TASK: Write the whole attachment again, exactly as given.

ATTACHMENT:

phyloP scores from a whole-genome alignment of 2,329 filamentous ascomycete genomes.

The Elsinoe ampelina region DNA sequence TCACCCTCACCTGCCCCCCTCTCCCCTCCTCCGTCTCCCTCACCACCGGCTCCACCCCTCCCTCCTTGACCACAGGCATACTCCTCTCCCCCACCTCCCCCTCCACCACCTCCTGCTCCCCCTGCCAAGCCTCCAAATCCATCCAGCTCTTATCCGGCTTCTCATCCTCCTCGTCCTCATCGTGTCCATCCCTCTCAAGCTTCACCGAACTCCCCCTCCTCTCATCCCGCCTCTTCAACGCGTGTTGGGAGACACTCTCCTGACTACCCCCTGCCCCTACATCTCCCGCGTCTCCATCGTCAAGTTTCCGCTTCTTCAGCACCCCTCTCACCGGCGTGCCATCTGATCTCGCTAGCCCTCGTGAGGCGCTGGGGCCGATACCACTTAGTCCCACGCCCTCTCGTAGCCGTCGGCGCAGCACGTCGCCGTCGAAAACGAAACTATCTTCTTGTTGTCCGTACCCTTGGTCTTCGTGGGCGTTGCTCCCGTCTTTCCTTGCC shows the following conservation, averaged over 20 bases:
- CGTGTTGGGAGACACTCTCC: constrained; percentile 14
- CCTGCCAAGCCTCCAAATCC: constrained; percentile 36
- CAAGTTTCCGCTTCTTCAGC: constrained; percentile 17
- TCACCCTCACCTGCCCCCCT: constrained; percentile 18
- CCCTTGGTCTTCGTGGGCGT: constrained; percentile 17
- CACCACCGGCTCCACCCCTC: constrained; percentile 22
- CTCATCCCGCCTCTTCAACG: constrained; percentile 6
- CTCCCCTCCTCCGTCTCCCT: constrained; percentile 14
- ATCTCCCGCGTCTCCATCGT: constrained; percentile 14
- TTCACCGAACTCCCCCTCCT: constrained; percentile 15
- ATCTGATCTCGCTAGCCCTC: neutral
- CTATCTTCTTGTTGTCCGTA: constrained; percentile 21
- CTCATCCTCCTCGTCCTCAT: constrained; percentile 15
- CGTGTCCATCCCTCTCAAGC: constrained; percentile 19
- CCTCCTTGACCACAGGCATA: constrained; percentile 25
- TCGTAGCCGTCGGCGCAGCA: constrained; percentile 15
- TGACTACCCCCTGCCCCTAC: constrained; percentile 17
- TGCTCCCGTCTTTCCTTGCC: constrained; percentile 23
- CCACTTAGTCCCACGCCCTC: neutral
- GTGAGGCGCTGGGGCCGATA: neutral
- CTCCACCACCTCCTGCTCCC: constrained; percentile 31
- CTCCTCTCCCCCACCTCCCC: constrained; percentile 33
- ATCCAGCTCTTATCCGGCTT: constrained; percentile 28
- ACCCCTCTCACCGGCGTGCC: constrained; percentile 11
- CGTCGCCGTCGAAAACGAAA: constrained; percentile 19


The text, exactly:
phyloP scores from a whole-genome alignment of 2,329 filamentous ascomycete genomes.

The Elsinoe ampelina region DNA sequence TCACCCTCACCTGCCCCCCTCTCCCCTCCTCCGTCTCCCTCACCACCGGCTCCACCCCTCCCTCCTTGACCACAGGCATACTCCTCTCCCCCACCTCCCCCTCCACCACCTCCTGCTCCCCCTGCCAAGCCTCCAAATCCATCCAGCTCTTATCCGGCTTCTCATCCTCCTCGTCCTCATCGTGTCCATCCCTCTCAAGCTTCACCGAACTCCCCCTCCTCTCATCCCGCCTCTTCAACGCGTGTTGGGAGACACTCTCCTGACTACCCCCTGCCCCTACATCTCCCGCGTCTCCATCGTCAAGTTTCCGCTTCTTCAGCACCCCTCTCACCGGCGTGCCATCTGATCTCGCTAGCCCTCGTGAGGCGCTGGGGCCGATACCACTTAGTCCCACGCCCTCTCGTAGCCGTCGGCGCAGCACGTCGCCGTCGAAAACGAAACTATCTTCTTGTTGTCCGTACCCTTGGTCTTCGTGGGCGTTGCTCCCGTCTTTCCTTGCC shows the following conservation, averaged over 20 bases:
- CGTGTTGGGAGACACTCTCC: constrained; percentile 14
- CCTGCCAAGCCTCCAAATCC: constrained; percentile 36
- CAAGTTTCCGCTTCTTCAGC: constrained; percentile 17
- TCACCCTCACCTGCCCCCCT: constrained; percentile 18
- CCCTTGGTCTTCGTGGGCGT: constrained; percentile 17
- CACCACCGGCTCCACCCCTC: constrained; percentile 22
- CTCATCCCGCCTCTTCAACG: constrained; percentile 6
- CTCCCCTCCTCCGTCTCCCT: constrained; percentile 14
- ATCTCCCGCGTCTCCATCGT: constrained; percentile 14
- TTCACCGAACTCCCCCTCCT: constrained; percentile 15
- ATCTGATCTCGCTAGCCCTC: neutral
- CTATCTTCTTGTTGTCCGTA: constrained; percentile 21
- CTCATCCTCCTCGTCCTCAT: constrained; percentile 15
- CGTGTCCATCCCTCTCAAGC: constrained; percentile 19
- CCTCCTTGACCACAGGCATA: constrained; percentile 25
- TCGTAGCCGTCGGCGCAGCA: constrained; percentile 15
- TGACTACCCCCTGCCCCTAC: constrained; percentile 17
- TGCTCCCGTCTTTCCTTGCC: constrained; percentile 23
- CCACTTAGTCCCACGCCCTC: neutral
- GTGAGGCGCTGGGGCCGATA: neutral
- CTCCACCACCTCCTGCTCCC: constrained; percentile 31
- CTCCTCTCCCCCACCTCCCC: constrained; percentile 33
- ATCCAGCTCTTATCCGGCTT: constrained; percentile 28
- ACCCCTCTCACCGGCGTGCC: constrained; percentile 11
- CGTCGCCGTCGAAAACGAAA: constrained; percentile 19